The 12th Whistler Film Fest wrapped on Sunday with a brunch honoring Variety’s Top 10 Screenwriters to Watch and the annual Borsos Awards.

The Borsos Canadian Feature Film Award, which carries the second largest cash prize in Canada — $15,000 — went to Kate Melville’s directorial feature film debut, “Picture Day.”

The coming-of-age story follows a rebellious teenager who is trapped between adolescence and adulthood as she’s forced to repeat her last year of high school.

“This year, we are delighted to recognize a filmmaker whose work is revelatory: universal in its specificity, soulful, heartfelt, raw, intelligent, profoundly human and so much fun,” said Borsos Jury members including producer Martin Katz, actor/director Helen Shaver and actors Rachelle Lefevre and Liane Balaban.

The performance award also went to the pic’s star Tatiana Maslany (Variety’s up and coming Canadian talent pick earlier this year) for her “fearless, honest, unapologetic, heartbreaking, and hilarious” performance.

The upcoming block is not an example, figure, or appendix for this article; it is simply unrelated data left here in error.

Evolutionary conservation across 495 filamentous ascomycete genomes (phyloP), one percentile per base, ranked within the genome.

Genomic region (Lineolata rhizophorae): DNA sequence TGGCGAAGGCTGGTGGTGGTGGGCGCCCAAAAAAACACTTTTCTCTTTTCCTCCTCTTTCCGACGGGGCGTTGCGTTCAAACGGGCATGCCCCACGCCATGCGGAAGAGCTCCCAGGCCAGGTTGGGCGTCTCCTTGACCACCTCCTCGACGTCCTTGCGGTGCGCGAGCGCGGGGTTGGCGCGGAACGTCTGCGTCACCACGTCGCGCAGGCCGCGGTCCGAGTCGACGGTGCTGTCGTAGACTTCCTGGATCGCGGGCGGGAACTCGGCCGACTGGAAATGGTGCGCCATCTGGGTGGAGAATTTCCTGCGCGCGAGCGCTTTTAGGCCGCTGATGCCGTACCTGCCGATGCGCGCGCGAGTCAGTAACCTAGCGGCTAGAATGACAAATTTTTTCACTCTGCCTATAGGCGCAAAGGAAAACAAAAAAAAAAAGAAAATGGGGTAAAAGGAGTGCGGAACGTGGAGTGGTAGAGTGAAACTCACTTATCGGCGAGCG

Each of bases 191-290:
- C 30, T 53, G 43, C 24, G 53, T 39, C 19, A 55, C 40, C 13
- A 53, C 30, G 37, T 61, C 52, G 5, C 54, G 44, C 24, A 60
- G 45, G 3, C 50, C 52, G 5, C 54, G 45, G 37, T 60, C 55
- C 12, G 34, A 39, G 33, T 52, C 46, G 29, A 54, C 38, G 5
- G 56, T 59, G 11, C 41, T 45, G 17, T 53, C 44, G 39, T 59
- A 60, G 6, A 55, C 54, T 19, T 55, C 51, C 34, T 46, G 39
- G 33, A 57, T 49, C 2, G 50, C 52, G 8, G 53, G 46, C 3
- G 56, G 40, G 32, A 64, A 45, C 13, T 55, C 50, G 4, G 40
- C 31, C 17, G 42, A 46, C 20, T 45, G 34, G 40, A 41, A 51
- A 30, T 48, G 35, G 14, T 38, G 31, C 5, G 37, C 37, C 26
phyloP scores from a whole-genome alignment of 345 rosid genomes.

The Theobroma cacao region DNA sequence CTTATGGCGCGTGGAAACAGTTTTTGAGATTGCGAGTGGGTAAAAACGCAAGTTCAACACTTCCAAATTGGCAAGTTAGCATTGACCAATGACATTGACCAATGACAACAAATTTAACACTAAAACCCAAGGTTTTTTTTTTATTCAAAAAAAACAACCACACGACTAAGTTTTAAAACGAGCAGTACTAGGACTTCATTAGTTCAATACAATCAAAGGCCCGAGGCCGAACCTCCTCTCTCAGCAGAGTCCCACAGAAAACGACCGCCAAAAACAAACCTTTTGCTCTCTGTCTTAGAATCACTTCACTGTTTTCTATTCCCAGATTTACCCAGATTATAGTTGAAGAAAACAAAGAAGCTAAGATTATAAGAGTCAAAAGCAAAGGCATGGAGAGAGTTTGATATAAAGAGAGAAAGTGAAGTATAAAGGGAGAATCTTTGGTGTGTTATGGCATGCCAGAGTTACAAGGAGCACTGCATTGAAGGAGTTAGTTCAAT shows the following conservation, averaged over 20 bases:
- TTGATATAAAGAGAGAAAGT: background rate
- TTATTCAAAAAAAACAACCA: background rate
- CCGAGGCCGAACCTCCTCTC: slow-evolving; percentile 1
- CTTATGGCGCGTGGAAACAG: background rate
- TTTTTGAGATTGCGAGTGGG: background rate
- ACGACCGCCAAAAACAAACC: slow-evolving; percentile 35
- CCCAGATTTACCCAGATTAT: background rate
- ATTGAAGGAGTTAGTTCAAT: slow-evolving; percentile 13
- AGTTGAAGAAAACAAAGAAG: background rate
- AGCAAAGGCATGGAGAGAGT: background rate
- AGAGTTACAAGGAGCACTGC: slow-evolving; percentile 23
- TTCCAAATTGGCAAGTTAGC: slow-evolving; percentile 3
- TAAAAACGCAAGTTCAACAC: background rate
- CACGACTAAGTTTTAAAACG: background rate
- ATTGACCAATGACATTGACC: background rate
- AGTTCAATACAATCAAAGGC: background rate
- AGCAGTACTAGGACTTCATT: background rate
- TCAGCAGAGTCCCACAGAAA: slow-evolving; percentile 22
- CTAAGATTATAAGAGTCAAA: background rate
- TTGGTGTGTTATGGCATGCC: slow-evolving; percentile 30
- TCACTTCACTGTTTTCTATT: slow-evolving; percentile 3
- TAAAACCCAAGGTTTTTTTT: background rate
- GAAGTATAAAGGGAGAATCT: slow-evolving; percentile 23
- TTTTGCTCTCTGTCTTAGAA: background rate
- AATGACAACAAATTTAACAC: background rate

The world documentary award was awarded to Karen Cho’s “Status Quo?,” which received a standing ovation. Doc looks at the history of the women’s movement in Canada.

The documentary jury included Sundance Institute’s Bird Runningwater, actress Sarain Boylan and Brian D. Johnson, critic for Maclean’s magazine.

A breakout performance citation was given to Marie-Evelyne Lessard “for her astonishing turn leading a gifted ensemble” in Martin Laroche’s “Les Maneges Humains/Fair Sex.”

Variety executive editor Steven Gaydos honored “Twilight” scribe Melissa Rosenberg with the Billion Dollar Screenwriter Award, presented by Amazon Studios.

Gaydos also acknowledged Variety’s 10 Screenwriters to Watch: Katie Dippold (“The Heat”); Patrick Aison (“Wunderkind”); Reid Carolin (“Magic Mike”); Scott Rothman & Rajiv Joseph (Draft Day); Ted Melfi (St. Vincent de Van Nuys); Derek Connolly (Safety Not Guaranteed); Bill Dubuque (The Judge); Chris Terrio (‘Argo”); Kelly Marcel (’50 Shades of Grey’); and Ken Scott (‘Starbuck”).

Appropriately, given the fest’s location, the winners took home a hand-carved talking stick by a local First Nations artist.